after The 1st Tangier Regiment returned to England
from Tangier in 1684, it became The Queen’s Regiment
in honour perhaps of its loyal service to date and of King Charles
II’s wife, Queen Catherine. The Regiment was also known by
its nickname “Kirke’s Lambs”
after its Colonel, Kirke, and the Paschal Lamb
badge. The origin of the lamb badge is uncertain, as its first proven
association with the Regiment is not shown until its presence in
an illustration of 1714. However, it was associated with Portugal
and its symbol of christianity would have been appropriate as a
defence against the Moors in Tangier. The Regiment was to change
its name again to The Queen Dowager’s Regiment,
following the death of Charles II.
King’s death and the succession of his Roman Catholic brother
James II, led to further action by the Regiment; this time at home.
The Duke of Monmouth, son of Charles II, landed on the coast in
Dorset in order to rally protestant support and remove his uncle
from the throne; he hoped for support from the Earl of Argyle in
Scotland, but only the Campbell clan, which was quickly defeated,
rose. Monmouth’s invasion, which resulted in the last battle
fought in England at Sedgemoor was not to prove successful. The
Regiment helped quash the rebellion.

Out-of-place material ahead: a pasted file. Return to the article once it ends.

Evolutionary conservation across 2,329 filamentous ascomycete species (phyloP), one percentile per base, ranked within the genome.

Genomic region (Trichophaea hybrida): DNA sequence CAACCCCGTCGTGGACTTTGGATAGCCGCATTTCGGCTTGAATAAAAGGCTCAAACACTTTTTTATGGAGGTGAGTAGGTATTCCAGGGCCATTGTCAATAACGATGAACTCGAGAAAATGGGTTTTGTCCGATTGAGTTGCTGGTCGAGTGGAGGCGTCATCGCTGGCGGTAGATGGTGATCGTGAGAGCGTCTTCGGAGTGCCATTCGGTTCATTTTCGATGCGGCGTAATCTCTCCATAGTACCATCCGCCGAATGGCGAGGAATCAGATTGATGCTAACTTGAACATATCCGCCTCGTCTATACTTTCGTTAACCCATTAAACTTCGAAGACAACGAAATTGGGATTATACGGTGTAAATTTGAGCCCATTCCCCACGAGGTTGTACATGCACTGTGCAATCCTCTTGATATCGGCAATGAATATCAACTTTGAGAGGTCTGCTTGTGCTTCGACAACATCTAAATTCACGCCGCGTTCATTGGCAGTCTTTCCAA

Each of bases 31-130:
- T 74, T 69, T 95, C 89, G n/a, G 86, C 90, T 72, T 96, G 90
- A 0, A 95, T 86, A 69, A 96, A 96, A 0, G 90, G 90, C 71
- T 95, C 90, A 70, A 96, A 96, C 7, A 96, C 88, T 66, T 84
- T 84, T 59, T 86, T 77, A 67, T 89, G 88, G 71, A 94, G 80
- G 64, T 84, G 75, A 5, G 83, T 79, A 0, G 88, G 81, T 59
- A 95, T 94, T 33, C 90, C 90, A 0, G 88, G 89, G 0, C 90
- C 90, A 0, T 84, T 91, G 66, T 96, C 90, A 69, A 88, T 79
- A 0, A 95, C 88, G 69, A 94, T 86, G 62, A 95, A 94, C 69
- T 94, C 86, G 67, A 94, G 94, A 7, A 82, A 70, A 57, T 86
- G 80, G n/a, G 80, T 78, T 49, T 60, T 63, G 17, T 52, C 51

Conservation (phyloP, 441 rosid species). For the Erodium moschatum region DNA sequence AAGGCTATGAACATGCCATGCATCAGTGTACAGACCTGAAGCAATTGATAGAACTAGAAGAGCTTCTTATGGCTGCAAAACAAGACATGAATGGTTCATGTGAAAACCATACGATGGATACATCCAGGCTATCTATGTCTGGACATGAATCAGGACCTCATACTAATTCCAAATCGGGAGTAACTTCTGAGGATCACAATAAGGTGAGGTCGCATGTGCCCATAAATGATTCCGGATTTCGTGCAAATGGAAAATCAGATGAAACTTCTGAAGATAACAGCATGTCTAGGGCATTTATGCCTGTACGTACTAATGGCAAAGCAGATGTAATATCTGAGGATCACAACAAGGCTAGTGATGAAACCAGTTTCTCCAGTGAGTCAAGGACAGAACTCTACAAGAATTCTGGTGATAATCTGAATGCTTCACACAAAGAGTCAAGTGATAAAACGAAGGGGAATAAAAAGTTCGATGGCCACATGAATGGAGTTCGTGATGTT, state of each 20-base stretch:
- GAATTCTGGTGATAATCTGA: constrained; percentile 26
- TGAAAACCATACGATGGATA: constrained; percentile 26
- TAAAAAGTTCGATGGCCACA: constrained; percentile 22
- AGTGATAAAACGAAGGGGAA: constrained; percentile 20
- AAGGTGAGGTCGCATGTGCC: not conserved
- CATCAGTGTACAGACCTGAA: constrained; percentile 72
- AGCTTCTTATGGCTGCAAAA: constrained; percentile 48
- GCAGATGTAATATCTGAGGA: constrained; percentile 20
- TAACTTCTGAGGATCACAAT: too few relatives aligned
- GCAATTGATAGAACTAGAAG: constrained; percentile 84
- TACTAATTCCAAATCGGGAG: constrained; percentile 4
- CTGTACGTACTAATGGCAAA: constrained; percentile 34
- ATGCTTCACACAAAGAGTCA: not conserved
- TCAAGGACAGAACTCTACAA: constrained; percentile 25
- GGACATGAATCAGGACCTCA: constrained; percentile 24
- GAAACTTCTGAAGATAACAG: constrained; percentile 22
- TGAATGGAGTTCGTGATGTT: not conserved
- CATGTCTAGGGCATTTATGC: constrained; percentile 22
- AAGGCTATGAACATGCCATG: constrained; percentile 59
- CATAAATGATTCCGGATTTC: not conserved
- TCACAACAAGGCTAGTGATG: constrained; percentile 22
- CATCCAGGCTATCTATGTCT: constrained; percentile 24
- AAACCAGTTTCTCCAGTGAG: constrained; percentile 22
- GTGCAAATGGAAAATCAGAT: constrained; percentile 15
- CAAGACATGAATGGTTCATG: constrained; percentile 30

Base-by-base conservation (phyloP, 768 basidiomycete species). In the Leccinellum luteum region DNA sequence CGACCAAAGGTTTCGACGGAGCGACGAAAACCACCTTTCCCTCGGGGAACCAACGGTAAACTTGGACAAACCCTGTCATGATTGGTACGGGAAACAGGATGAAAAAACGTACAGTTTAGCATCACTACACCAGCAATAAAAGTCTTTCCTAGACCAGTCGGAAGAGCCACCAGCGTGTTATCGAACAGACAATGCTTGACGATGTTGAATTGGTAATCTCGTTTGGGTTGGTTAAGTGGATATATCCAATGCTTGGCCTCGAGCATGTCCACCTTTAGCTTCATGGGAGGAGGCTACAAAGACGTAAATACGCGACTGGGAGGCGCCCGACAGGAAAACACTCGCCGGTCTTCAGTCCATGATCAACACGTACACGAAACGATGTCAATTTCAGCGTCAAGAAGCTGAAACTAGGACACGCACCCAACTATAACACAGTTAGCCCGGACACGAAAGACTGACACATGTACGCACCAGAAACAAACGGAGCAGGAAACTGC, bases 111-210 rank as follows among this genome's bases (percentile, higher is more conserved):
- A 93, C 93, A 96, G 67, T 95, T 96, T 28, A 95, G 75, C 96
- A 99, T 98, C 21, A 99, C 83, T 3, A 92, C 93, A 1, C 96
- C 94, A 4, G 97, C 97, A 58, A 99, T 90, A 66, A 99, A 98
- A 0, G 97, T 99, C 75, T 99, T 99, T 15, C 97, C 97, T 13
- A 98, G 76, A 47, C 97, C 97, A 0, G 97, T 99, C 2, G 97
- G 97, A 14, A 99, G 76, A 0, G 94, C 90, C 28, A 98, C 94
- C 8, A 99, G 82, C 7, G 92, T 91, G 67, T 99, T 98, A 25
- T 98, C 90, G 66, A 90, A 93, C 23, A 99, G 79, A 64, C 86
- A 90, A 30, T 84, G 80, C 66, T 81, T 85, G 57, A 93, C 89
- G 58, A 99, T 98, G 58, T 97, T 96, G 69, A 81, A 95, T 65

Monmouth marched on Taunton, receiving plenty of local support.
Brigadier Lord John Churchill, of later fame, who had served with
the Regiment at Tangier, was sent to intercept with a small force
of cavalry and linked up with Colonel Kirke and four companies of
the Regiment at Chard, Somerset. The King’s overall commander,
the Lord of Feversham marched to Bristol, forced Monmouth to withdraw
and then linked up with Churchill and Kirke. On the night of 5th
July 1685, Monmouth attacked the loyalist force at Sedgemoor, near
Bridgwater, Somerset, but was soundly defeated. The battle was over
early the following morning after his small army had become lost
during its night advance, had become confused and was not a match
for the larger professional force. Monmouth was beheaded on Tower
Hill and the Regiment assisted in the rounding up of his followers
for Judge Jeffries Assizes; this was a particularly bloody pursuit.